The same thing was with Sinai. At the time we received the Torah we became free from the yoke of other nations. (It came back when we worshipped the golden calf.) Even though we gained some freedom when we left Mitzrayim, it wasn’t complete until we received the Torah at Har Sinai.

Concludes Zera Shimshon, it is for these three similarities between shemita and Har Sinai that Hashem chose the mitzvo of shemita to teach us that just like  the general principals as well as the smallest details of shemita were given at Sinai so too the general principals and smallest details of all of the mitzvos were given on Sinai!
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Parshas Behar 5774

(based on Zera Shimshon Parshas Behar pg. 74 paragraph “U’bederach zeh)

And Hashem spoke to Moshe on Har Sinai saying. Speak to Bnei Yisroel and say to them when you (plural) come to the land that I give to you (pl.) you should rest the land a Sabbath to Hashem. Six years plant your (sing.) fields, and six years prune your (sing.) vineyards, and gather (sing.) your grains. (Vayikra 25/1-3)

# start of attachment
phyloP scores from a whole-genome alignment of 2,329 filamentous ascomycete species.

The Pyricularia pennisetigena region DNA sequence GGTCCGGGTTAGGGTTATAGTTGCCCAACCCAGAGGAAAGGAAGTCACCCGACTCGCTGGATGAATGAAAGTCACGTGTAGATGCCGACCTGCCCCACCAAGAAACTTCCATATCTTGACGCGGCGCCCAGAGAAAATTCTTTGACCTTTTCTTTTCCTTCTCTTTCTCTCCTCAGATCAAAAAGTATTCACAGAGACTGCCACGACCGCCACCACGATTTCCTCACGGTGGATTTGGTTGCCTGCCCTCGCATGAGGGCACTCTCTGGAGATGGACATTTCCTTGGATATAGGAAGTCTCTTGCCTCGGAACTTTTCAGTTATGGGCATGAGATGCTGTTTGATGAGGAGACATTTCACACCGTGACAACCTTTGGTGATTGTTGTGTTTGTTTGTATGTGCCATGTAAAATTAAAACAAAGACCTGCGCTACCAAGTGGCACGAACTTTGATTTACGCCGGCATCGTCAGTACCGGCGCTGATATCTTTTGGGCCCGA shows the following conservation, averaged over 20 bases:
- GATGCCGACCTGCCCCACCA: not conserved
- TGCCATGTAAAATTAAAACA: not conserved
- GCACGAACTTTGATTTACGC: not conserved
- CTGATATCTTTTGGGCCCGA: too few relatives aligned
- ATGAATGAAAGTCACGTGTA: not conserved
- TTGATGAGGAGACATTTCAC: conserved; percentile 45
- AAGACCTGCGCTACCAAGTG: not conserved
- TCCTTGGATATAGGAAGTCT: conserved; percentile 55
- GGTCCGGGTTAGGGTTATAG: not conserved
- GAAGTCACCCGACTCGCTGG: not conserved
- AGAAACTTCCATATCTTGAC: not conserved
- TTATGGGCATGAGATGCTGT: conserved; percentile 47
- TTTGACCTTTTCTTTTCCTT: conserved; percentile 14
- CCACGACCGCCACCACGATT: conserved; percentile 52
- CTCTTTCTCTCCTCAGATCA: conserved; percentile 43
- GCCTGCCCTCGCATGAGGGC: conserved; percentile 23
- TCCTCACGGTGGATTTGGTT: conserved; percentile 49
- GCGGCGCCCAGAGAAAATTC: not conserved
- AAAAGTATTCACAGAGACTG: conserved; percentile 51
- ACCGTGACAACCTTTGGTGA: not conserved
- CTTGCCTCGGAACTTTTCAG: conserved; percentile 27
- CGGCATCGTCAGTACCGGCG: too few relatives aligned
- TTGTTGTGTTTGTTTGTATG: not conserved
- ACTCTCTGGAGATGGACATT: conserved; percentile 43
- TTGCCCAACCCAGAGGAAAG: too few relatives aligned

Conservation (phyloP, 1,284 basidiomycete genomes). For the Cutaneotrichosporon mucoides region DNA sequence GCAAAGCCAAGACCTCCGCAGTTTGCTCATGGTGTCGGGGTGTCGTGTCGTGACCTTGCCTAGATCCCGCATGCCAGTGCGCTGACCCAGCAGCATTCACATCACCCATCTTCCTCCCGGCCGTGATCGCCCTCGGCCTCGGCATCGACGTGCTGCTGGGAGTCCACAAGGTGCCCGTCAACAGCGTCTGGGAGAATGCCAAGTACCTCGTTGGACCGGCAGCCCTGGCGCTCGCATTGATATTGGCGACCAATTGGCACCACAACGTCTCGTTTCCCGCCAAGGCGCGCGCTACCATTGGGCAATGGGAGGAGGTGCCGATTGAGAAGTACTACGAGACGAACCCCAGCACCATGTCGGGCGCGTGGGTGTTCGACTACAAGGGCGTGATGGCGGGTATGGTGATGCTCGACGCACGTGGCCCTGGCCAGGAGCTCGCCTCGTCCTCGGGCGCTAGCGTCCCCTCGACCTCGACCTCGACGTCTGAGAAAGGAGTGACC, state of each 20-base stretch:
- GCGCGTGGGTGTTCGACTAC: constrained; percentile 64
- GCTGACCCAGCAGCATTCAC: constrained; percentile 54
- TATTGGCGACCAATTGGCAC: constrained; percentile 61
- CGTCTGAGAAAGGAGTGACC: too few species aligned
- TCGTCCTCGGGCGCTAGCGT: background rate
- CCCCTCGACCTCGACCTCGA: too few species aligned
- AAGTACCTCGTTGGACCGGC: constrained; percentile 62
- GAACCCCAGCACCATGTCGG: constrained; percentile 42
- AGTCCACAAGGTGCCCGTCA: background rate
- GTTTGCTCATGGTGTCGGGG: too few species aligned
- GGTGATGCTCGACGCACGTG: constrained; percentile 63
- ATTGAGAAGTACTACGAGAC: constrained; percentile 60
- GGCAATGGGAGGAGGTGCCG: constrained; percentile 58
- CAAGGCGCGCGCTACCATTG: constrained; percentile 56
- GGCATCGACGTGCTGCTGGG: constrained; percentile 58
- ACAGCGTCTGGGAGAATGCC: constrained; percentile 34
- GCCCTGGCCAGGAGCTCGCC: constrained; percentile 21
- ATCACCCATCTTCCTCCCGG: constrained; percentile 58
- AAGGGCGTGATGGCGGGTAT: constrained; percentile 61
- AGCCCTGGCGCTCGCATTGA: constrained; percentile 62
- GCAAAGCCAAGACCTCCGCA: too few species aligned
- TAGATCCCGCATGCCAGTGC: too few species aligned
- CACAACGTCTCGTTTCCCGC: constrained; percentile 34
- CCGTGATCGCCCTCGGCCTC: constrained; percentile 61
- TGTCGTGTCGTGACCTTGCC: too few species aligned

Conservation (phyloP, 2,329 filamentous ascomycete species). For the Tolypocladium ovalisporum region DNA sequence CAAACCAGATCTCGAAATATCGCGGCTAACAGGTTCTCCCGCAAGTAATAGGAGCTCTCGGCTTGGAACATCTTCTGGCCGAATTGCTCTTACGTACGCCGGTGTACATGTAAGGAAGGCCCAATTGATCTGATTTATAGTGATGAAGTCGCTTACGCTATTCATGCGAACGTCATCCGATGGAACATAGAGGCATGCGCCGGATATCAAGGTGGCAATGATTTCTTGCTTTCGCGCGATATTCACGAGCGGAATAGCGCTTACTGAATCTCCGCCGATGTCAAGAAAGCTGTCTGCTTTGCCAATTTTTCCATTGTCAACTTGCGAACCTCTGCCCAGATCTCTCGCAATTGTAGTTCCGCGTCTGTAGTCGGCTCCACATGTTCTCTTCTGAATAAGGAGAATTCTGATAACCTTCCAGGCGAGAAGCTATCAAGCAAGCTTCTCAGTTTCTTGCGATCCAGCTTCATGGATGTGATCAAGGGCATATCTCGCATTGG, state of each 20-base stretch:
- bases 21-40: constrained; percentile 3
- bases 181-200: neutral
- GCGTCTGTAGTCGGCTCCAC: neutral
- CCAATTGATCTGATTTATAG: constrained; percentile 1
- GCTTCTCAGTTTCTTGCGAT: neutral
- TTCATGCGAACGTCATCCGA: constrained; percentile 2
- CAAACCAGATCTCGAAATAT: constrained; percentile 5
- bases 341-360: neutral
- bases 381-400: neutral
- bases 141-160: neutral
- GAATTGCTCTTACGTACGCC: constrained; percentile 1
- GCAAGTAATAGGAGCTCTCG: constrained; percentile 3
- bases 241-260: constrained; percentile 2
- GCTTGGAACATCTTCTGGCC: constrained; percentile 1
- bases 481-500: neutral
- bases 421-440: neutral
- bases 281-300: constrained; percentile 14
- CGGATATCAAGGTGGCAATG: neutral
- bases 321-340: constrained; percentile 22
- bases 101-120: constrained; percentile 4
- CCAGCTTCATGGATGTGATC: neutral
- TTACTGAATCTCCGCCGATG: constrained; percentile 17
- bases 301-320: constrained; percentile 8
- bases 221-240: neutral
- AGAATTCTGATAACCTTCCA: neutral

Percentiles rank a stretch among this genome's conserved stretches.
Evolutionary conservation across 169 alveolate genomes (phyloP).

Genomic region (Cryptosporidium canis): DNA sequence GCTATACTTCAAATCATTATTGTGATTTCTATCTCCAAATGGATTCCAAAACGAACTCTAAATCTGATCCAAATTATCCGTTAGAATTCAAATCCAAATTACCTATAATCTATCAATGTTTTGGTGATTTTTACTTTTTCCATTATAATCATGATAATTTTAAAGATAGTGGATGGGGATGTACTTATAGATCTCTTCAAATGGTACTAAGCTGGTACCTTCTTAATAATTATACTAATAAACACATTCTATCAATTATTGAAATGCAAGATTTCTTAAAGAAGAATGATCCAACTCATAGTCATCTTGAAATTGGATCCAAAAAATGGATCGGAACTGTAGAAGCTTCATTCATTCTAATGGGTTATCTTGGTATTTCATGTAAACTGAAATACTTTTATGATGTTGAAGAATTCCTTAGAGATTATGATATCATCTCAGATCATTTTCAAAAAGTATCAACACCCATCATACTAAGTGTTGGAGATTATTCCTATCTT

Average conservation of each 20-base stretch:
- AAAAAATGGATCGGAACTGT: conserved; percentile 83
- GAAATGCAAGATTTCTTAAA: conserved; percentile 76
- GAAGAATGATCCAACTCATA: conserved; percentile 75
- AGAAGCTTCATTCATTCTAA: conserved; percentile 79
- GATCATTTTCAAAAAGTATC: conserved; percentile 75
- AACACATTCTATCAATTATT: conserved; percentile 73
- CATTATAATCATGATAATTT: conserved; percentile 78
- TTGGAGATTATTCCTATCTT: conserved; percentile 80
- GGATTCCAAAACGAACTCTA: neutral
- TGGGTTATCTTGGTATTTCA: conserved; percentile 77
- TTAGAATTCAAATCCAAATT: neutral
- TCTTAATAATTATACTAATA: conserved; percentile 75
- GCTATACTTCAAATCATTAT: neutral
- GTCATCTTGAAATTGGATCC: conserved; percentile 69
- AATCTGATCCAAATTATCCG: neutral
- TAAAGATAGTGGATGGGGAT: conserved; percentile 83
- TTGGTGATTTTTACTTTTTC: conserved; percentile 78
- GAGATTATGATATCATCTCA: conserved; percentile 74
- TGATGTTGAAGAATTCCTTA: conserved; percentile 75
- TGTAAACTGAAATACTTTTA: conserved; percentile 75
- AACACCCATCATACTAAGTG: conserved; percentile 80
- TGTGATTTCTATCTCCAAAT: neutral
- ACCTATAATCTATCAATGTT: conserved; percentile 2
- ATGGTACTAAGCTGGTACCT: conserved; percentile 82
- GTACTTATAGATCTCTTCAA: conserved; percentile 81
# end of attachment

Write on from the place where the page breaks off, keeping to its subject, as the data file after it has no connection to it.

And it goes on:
Zera Shimshon asks why did the Torah change from the plural, “when you (plural) come to the land that I give to you (pl.)” to the singular “plant your (sing.) fields … prune your (sing.) vineyards, and gather (sing.) your grains..

He answers that in the second paragraph of Kriyas Shema we find the same type of structure; a paragraph begins in the plural and then switches to the singular.

“And it will be, if you (pl.) diligently obey My commandments which I command you (pl.) today, to love the L-rd your (pl.) G-d and to serve Him with all your (pl.) heart and with all your (pl.) soul. I will give rain for your (pl.) land at the proper time..and you (sing.) will gather your (sing.) grain, your (sing.) wine and your (sing.) oil. And I will give grass in your (sing.) fields for your (sing.) cattle, and you (sing.) will eat and be satiated.

Here also the paragraph begins in the plural and changes to singular.

Concerning Kriyas Shema the Rif (a commentary on Ain Yaakov. Not to be confused with Rebbi Yitzchak Alfasi) explains that Hashem judges the world according to the majority. When the majority act according to Hashem’s will, then Hashem sends beracha to the world. When the majority don’t act properly….